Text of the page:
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July 2020: When in Drought, Curb Your Water Use

Date: July 21, 2020

A drought occurs when a region experiences below-average precipitation over an extended period of time, resulting in low stream flows and low surface water and groundwater levels. Because New Hampshire appears water rich in comparison to many other regions of the United States, people mistakenly think the occurrence of drought is a rare event. In actuality, New Hampshire experiences drought quite frequently. For example, between the years 2000 and 2020, drought conditions occurred within 11 of those 20 years. During the majority of these instances, drought conditions came and went quickly with minimal impact felt. In other instances, such as the 2001-2003 drought or the 2016 drought, conditions intensified to the point where hundreds of wells went dry and agriculture operations struggled.

How can this be when New Hampshire receives so much precipitation and there are lakes, ponds and rivers around every corner? The state’s watersheds and reservoirs are small and groundwater is held mostly in narrow bedrock fractures, which limits the state’s water storage capacity leaving the state more susceptible to drought conditions. Also, a timely snowmelt of a thick snowpack and early spring showers feed water supplies. If we don’t get those, the window of opportunity to replenish surface water supplies and recharge groundwater levels narrows. If the precipitation deficit continues, groundwater levels and average stream flows will fall much below normal, and the state will experience hydrological drought.  

As water is a finite resource, to ensure the community’s essential and critical needs continue to be met during a drought, demand must be reduced. When droughts occur, many public water suppliers and towns implement outdoor water use restrictions for the purposes of curbing outdoor residential outdoor water use, which is one of the most effective ways to sustain water supplies during drought. Most outdoor use is nonessential and there is a significant amount to be saved. Outside of energy production, residential water use is the largest consumptive water use in New Hampshire and residential water use increases on average by 30% to 50% in the warmer months due to outdoor water use. In areas where lawn watering is intensive, summer use can increase by 100% to 300%.

While restricted outdoor use activities imposed may vary by water supplier or town, everybody has a part to play in protecting water supplies for their community. Below is guidance on what actions to take during drought to protect your utilities’ water supplies and your neighbor’s well:

  • Stop watering lawns. A brown dry lawn means the lawn has gone dormant, as lawns do at the end of each growing season. A dormant lawn is conserving its resources. It will green up once more precipitation is received.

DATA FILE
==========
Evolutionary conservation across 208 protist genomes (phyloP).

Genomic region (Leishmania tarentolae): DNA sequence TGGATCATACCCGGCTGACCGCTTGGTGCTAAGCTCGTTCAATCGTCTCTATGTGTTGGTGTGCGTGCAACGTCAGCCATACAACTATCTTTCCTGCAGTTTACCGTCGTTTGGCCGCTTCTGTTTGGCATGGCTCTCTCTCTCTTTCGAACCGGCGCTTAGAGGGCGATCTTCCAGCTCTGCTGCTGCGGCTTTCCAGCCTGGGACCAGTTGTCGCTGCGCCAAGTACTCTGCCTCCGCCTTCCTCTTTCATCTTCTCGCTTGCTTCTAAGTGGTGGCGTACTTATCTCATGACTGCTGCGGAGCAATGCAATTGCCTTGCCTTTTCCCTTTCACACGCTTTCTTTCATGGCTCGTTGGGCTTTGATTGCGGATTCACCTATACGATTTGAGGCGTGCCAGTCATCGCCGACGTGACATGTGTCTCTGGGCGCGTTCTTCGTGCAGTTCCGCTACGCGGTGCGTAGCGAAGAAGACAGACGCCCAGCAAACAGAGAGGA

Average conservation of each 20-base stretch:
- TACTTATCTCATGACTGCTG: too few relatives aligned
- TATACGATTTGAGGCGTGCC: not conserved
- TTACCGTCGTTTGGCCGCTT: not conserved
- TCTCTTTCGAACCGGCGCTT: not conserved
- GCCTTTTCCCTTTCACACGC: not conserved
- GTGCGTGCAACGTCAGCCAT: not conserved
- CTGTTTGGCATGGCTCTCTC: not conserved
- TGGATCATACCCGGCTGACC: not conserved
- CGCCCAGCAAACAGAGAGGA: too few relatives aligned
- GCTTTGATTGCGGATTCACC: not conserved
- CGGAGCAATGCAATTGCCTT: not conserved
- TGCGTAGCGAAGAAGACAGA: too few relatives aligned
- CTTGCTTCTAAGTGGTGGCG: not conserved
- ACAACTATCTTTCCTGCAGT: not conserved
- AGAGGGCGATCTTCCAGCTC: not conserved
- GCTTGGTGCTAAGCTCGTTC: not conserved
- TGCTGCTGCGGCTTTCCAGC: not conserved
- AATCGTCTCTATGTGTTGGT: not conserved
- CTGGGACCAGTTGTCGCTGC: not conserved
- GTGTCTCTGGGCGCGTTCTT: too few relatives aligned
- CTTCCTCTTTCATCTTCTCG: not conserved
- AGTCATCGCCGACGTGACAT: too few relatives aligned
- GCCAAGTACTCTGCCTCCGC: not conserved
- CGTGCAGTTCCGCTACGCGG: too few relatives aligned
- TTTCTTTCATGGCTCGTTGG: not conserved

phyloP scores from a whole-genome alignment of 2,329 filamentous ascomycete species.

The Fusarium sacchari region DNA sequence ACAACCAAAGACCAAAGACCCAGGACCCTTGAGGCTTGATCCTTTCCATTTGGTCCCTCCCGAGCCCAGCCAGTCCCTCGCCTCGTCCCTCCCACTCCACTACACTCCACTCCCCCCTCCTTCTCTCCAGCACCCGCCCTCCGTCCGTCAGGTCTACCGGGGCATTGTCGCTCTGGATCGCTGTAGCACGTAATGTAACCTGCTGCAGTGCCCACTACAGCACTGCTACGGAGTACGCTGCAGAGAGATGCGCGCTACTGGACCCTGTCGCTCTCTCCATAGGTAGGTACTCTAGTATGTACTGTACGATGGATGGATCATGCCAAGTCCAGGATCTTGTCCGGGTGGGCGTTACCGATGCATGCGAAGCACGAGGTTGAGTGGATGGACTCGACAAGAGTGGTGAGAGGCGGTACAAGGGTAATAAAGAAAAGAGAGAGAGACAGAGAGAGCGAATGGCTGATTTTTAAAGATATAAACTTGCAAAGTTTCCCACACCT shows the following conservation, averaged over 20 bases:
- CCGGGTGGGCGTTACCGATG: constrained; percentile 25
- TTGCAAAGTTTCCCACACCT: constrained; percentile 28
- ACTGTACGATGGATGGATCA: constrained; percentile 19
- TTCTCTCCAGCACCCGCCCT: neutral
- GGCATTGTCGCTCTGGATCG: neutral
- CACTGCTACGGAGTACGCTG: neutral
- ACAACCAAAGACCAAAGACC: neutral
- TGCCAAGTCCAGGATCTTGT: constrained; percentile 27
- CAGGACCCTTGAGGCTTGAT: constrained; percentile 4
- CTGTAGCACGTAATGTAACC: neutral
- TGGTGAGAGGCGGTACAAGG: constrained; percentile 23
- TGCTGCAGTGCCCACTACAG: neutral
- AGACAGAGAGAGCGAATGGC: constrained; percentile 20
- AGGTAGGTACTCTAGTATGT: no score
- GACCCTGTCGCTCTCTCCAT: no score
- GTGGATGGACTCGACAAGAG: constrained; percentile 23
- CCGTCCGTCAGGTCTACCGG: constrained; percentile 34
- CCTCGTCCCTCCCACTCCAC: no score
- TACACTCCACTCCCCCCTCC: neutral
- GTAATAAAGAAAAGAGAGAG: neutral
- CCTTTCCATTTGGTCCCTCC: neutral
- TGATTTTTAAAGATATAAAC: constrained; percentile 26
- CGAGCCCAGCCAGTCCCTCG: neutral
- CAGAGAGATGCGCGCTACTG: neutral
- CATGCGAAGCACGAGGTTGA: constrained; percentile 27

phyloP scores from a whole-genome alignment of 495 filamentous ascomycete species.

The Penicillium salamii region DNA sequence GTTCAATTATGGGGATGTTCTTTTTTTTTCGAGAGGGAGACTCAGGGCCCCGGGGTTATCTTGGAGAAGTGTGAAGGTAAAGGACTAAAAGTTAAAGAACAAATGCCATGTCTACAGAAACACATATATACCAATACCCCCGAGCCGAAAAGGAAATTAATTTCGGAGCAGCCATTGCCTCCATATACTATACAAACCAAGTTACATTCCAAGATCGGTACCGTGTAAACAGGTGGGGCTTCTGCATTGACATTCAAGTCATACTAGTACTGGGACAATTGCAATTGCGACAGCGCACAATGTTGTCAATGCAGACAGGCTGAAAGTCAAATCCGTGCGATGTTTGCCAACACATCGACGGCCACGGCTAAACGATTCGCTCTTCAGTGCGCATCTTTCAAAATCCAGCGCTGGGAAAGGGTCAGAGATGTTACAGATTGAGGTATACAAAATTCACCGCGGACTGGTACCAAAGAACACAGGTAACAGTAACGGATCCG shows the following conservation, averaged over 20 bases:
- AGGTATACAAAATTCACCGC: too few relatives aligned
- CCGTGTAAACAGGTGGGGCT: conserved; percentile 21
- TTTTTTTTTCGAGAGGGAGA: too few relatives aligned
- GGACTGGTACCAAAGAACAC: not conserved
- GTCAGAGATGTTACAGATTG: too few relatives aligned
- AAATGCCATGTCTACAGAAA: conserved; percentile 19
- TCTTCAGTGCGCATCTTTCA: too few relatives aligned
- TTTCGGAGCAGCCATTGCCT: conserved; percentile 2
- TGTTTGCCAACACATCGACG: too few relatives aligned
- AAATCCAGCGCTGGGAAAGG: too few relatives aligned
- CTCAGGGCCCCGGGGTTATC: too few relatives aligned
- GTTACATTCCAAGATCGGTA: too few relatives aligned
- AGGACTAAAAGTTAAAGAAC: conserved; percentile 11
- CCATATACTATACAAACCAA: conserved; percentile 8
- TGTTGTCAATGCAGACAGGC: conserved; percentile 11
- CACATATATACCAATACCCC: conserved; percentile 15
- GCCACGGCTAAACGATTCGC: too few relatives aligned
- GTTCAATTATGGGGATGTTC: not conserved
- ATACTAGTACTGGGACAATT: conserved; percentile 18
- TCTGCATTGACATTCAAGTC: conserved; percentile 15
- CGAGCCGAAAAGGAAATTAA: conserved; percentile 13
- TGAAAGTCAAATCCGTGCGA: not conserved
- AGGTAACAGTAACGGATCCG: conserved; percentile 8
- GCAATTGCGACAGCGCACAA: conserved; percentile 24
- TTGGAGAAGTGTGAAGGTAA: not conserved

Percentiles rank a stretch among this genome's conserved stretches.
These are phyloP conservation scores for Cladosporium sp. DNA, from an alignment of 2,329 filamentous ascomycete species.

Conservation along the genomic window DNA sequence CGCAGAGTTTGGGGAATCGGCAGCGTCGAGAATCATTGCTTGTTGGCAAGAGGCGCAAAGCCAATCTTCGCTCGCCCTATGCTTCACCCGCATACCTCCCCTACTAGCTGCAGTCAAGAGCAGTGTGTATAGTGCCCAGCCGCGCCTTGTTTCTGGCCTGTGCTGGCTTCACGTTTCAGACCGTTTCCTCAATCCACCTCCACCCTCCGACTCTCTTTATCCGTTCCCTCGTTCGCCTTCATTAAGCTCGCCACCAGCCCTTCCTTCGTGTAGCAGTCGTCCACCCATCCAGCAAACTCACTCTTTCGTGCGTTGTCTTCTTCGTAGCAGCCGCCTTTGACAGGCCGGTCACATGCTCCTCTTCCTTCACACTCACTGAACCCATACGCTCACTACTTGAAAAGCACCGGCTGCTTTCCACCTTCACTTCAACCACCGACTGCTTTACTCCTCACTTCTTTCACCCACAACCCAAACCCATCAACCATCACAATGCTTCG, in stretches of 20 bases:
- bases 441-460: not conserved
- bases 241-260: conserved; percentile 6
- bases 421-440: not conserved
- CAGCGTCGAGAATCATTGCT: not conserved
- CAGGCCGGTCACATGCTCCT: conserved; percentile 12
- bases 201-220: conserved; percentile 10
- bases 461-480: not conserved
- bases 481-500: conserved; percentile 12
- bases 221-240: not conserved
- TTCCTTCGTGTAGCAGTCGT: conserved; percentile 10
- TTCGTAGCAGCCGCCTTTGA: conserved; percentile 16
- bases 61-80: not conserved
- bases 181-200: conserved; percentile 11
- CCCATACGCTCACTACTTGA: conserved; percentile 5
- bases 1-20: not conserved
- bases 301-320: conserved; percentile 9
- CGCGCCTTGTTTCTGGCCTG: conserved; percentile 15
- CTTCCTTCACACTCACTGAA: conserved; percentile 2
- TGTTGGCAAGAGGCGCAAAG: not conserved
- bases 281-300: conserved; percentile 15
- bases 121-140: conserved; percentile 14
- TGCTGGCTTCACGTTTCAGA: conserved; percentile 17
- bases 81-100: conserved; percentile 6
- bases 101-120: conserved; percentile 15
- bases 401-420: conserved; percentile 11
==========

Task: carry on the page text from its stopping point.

• Raise your lawn mower blade height to three inches. Longer grass blades retain moisture better, keep weeds to a minimum, and encourage roots to grow deeper and stronger.
  • Mulch the lawn with grass clippings, rather than bagging them. The clippings will serve as nutrients and will help retain moisture.
  • Water vegetable gardens by hand as early in the morning as possible, when evaporation rates are low. Check soil moisture depth by sticking your finger 3” to 4” down into the soil. If you have watered enough, your finger should come away damp with only a bit of soil stuck to your finger.   
  • For those on residential wells, spread out the timing of water use so that multiple water uses do not co-occur and so the well has time to replenish between uses.
  • Conserve water by cutting back on shower times, only doing full loads of laundry when necessary, and turning off the faucet while brushing teeth, doing dishes and washing hands.
  • Replace old water fixtures and appliances that are wasting water. Top-loading washing machines built before 2003 and toilets older than 1994 are known to be the largest water-wasting culprits in the home. Showerheads older than 1994 can also waste a great deal of water, as can older bathroom sink aerators. Selecting ENERGY STAR® certified machines and replacing old water fixtures with EPA WaterSense certified fixtures is an easy way to ensure you are choosing products that will save water and perform.
  • Fix leaks, including running toilets. Running toilets can waste hundreds of gallons a day. Old and worn toilet flappers are often the culprit and are very easy to replace. Also, some toilet leaks can’t be heard. Check for a leak by dropping food coloring (12 drops) or a leak detector dye tablet in the toilet tank. Do not flush for 15 or 20 minutes. If the dye shows up in the bowl, you know that your toilet is running.

To stay informed on the latest drought conditions and current drought-related information, visit the NHDES Drought Management Program webpage.

 

This GREENWorks article can be also be found in our document library.